Scouting for a School Series (SSS): The School’s Philosophy

There are only 3 kinds of schools — Traditional, Montessori and Progressive. You first have to determine the kind of school that you feel can best benefit your child.

Every school should have one. If the school says they are eclectic, BEWARE. Why? Merriam-Webster defines the word eclectic as composed of elements drawn from various sources. In my language, that just means that the school isn’t sure what their philosophy is and is only catering to all philosophies for marketing purposes.

A school without a philosophy is like a ship without a rudder. It doesn’t know where it’s going.

So when you enter the school you’re checking out for your child, ask the director or the teacher what their school philosophy is. If you come out of the school still uncertain, then go back in and ask it AGAIN. I, personally, love it when parents ask a lot of questions. It means that they are very interested to learn how the school will educate their children. It also gives the school the opportunity to explain its philosophy and its curriculum.

Since progressive schools are the IN thing nowadays, most schools claim they are progressive even if their practices say something different. For example, a preschool that has a big class size cannot claim to be progressive or a preschool that is divided into subjects instead of routines cannot claim to be progressive. Just like a preschool cannot claim to be a Montessori if they do not have the Montessori learning materials.

What questions can you ask the director?

  • Is the curriculum child-centered (progressive, Montessori) or teacher-centered (traditional)?
  • Does the teacher interact much with the students (progressive) or lectures and stays in the one place in the room (traditional)
  • Does the school have a strong home-school connection (progressive) or do parents only meet teachers during parent-teacher meetings (traditional)

I know, I know.. my progressive leanings are obvious..hence the title of the blog!

Check out our post about the Progressive Philosophy and watch this video to help you to separate the real from the pirated 🙂


9 thoughts on “Scouting for a School Series (SSS): The School’s Philosophy

  1. Hello again Tina,

    Good to see you’re keeping the posts coming.

    I see the main similarities between montessori and progressive, but what are the major differences between the two philosophies? Please enlighten : )

  2. Hi Mommy Nikka! Thanks for your comment. Though Montessori and progressive similarly put the child in the center of its curriculum, there are major differences. The Montessori quotes are part of my thesis..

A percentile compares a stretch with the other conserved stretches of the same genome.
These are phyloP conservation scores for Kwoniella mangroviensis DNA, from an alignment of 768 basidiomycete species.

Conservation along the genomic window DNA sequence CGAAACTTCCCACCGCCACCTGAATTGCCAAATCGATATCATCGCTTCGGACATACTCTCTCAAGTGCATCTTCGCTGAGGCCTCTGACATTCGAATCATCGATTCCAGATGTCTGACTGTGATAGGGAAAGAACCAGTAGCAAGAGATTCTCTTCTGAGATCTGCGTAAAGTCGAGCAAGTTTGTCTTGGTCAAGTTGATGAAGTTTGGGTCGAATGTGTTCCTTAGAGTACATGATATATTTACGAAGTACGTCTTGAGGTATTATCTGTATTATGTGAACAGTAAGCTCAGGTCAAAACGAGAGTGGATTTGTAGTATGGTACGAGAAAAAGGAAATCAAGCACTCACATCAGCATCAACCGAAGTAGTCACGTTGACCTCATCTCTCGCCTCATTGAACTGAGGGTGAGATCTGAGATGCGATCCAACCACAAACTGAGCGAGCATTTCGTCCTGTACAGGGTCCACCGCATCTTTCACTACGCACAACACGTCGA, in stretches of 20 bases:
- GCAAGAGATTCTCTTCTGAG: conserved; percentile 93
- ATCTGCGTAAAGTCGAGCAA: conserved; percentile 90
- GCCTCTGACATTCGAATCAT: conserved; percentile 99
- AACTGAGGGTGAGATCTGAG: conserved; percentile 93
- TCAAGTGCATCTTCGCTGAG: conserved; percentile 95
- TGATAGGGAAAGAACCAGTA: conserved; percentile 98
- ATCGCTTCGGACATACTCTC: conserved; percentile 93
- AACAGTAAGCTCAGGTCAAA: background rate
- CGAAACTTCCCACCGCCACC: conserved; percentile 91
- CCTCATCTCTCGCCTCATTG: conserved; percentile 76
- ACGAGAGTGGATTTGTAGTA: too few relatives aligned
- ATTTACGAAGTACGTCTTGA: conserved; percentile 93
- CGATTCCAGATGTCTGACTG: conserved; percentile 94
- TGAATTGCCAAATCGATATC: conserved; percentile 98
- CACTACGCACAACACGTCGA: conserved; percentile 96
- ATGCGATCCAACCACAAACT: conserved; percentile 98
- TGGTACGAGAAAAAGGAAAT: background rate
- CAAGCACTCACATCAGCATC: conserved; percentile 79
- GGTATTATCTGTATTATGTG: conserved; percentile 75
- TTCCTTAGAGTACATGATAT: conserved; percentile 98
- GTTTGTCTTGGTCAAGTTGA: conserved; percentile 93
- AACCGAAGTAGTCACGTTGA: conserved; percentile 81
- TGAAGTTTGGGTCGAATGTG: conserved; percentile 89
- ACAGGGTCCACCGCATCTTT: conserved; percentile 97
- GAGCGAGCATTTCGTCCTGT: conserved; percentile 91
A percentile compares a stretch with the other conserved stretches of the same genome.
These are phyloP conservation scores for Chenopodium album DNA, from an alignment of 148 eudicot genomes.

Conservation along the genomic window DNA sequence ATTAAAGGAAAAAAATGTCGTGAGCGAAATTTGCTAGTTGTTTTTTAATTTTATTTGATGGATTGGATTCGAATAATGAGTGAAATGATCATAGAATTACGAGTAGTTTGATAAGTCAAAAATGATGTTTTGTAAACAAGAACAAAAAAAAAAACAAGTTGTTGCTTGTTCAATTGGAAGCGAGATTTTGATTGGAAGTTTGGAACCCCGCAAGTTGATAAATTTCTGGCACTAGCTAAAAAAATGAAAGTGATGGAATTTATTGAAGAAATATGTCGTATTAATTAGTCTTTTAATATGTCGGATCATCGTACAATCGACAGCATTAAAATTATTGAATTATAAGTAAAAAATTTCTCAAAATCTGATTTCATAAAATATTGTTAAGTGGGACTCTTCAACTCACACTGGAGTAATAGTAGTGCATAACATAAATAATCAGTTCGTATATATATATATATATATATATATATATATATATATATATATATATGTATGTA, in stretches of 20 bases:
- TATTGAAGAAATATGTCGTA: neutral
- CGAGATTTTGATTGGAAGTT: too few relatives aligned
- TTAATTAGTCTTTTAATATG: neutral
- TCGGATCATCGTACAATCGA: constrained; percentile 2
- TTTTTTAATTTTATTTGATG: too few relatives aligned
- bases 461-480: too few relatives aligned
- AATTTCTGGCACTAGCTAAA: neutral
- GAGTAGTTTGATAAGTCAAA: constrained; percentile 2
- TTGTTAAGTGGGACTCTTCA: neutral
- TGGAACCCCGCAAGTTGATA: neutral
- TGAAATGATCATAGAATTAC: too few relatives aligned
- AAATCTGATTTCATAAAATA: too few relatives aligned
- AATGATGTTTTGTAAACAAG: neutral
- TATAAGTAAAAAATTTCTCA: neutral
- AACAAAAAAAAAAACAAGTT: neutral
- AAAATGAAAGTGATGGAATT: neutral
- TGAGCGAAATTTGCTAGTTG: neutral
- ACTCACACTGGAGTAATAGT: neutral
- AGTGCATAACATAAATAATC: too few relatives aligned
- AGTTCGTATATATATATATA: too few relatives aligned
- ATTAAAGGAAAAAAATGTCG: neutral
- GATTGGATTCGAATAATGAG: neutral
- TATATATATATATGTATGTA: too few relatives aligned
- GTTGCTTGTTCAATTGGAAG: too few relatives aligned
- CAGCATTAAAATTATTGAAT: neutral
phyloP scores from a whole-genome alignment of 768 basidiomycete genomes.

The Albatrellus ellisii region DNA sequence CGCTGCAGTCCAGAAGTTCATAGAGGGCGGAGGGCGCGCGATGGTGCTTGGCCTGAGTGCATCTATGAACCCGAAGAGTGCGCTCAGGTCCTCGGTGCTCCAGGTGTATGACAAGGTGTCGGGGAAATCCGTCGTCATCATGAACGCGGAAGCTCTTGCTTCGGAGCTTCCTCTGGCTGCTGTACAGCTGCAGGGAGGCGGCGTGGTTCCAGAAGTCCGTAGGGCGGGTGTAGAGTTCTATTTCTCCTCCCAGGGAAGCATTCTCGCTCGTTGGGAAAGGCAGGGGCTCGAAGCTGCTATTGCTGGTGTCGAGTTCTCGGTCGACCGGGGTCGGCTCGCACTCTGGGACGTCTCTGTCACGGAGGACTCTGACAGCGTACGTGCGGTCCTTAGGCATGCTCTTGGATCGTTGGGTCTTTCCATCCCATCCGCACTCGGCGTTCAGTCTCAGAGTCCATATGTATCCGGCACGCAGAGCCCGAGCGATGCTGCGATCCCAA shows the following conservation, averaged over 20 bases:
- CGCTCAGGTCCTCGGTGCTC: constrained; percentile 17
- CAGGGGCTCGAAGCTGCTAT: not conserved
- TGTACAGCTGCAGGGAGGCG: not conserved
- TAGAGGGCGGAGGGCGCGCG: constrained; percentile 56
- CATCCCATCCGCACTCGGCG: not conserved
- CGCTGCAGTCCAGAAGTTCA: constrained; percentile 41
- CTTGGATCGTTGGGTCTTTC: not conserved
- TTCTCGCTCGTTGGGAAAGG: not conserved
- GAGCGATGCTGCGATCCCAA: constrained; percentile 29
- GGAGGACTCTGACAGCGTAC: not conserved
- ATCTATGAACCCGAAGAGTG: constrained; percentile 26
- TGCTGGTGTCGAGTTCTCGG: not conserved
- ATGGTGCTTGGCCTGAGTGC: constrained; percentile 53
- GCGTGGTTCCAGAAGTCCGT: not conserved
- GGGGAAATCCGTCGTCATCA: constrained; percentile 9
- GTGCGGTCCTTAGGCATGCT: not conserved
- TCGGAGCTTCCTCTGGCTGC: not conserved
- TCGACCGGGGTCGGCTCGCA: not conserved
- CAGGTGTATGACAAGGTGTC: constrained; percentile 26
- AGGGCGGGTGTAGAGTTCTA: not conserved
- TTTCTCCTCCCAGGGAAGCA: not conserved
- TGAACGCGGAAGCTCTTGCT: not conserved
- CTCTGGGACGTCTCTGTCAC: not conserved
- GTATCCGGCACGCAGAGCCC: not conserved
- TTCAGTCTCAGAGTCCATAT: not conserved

1. “Montessori believes in a prepared environment. The prepared environment is separated into distinct areas, each containing materials unique to promoting the tasks to be mastered in that area (Essa, 1996). The furniture is child-sized and most learning materials are didactic, self-correcting and designed to teach a specific lesson. As you notice, all materials in different Montessori schools are almost the same.”

    Progressive schools, though sometime using Montessori materials, chooses materials revolving around the current curriculum. The learning environment is prepared by the teacher to reflect the interests of her students and theme of the curriculum. Therefore, it is flexible to the interests of the classrooms inhabitants.

    2. “Romantics view the child as a self-actualizing individual and liken the child’s mind to a plant that naturally develops as its environment nourishes it (Covar, 1987). Though the child is free to engage in any activity, the materials are used in a certain prescribed procedure. The Montessori programs are reality based and not fantasy based (Essa, 1996). Rarely can a dramatic play area, a creative art corner or areas that encourage the use of the imagination be seen. So though the Montessori child rates high in independence, they appear to rate lower on creativity (Elkind, 1983).”

    Progressive schools bank on so much child creativity! There is always a dramatic play area or creative corner to let out that inner spark from its students.

    I quoted my thesis on the information on Montessori so I can also include the sources of my information.

    I hope this helps!

  3. That is such a significant difference! Personally, I believe creativity is one of the most important things any child must harness.

    Thank you for the enlightenment : )

  4. Hi Tina!

    Thanks for this very informative blog. I myself am looking for a really good preschool for my nephew who will start school this year.

    Can you give me suggestions of things to ask and look for in a school?

    I am currently looking at two schools in our area and I would like to find out which one is the best for my little Mico.


  5. hi teacher tina, aside from The Bridge School, what other good progressive schools are there in the Paranaque/Alabang area? Are you familiar with The Learning Child School in AAV? There are many elements indicating a traditional set-up (eg. physical set-up), but just the same, I see elements of a progressive approach too. Would you have any idea how their approach to teaching/learning is? I don’t want to totally discount the usefulness of a rigid curriculum – after all it helped me manage those nasty college entrance tests – but I definitely see/know the value of progressive education

  6. Hi Teacher Tina.. my baby will turn 3 on Feb.. as a new parents, we are really serious in getting a right education for our child.. progressive school is very interesting and this blog helps mom like me to decide for my baby :-> we lived near in Don Alejandro Roces, Quezon City.. can you pls suggest progressive schools that are not too expensive? We we’re thinking of St. Mary’s & Piagetian but not yet final.. Thank you in advance for the assistance. GOD Bless!

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